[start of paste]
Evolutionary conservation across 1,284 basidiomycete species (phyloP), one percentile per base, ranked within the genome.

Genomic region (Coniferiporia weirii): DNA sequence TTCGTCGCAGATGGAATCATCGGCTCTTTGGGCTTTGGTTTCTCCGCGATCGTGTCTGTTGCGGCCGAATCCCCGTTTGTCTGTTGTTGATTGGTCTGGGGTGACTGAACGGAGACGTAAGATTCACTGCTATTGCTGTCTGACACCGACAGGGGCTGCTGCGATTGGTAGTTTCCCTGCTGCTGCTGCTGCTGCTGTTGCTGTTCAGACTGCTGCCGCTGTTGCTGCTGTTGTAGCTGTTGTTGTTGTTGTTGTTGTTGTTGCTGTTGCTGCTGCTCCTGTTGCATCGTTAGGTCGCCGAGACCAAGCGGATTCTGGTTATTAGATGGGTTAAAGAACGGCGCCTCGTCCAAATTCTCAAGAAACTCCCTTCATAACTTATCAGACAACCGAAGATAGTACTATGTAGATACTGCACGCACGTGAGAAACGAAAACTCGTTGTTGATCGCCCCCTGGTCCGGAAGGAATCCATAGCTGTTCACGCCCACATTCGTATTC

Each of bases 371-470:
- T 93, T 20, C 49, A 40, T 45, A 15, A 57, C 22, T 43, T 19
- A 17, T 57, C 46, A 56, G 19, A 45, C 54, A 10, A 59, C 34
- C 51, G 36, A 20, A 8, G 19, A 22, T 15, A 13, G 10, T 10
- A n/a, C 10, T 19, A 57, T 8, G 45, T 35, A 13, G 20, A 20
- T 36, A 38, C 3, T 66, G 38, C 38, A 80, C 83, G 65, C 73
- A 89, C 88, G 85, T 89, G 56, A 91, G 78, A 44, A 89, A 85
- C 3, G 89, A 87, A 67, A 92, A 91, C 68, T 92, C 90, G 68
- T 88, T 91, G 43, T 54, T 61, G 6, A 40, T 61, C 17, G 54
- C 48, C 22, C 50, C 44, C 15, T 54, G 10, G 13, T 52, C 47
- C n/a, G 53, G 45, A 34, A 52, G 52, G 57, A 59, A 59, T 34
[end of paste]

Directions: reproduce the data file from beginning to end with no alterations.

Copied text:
Evolutionary conservation across 1,284 basidiomycete species (phyloP), one percentile per base, ranked within the genome.

Genomic region (Coniferiporia weirii): DNA sequence TTCGTCGCAGATGGAATCATCGGCTCTTTGGGCTTTGGTTTCTCCGCGATCGTGTCTGTTGCGGCCGAATCCCCGTTTGTCTGTTGTTGATTGGTCTGGGGTGACTGAACGGAGACGTAAGATTCACTGCTATTGCTGTCTGACACCGACAGGGGCTGCTGCGATTGGTAGTTTCCCTGCTGCTGCTGCTGCTGCTGTTGCTGTTCAGACTGCTGCCGCTGTTGCTGCTGTTGTAGCTGTTGTTGTTGTTGTTGTTGTTGTTGCTGTTGCTGCTGCTCCTGTTGCATCGTTAGGTCGCCGAGACCAAGCGGATTCTGGTTATTAGATGGGTTAAAGAACGGCGCCTCGTCCAAATTCTCAAGAAACTCCCTTCATAACTTATCAGACAACCGAAGATAGTACTATGTAGATACTGCACGCACGTGAGAAACGAAAACTCGTTGTTGATCGCCCCCTGGTCCGGAAGGAATCCATAGCTGTTCACGCCCACATTCGTATTC

Each of bases 371-470:
- T 93, T 20, C 49, A 40, T 45, A 15, A 57, C 22, T 43, T 19
- A 17, T 57, C 46, A 56, G 19, A 45, C 54, A 10, A 59, C 34
- C 51, G 36, A 20, A 8, G 19, A 22, T 15, A 13, G 10, T 10
- A n/a, C 10, T 19, A 57, T 8, G 45, T 35, A 13, G 20, A 20
- T 36, A 38, C 3, T 66, G 38, C 38, A 80, C 83, G 65, C 73
- A 89, C 88, G 85, T 89, G 56, A 91, G 78, A 44, A 89, A 85
- C 3, G 89, A 87, A 67, A 92, A 91, C 68, T 92, C 90, G 68
- T 88, T 91, G 43, T 54, T 61, G 6, A 40, T 61, C 17, G 54
- C 48, C 22, C 50, C 44, C 15, T 54, G 10, G 13, T 52, C 47
- C n/a, G 53, G 45, A 34, A 52, G 52, G 57, A 59, A 59, T 34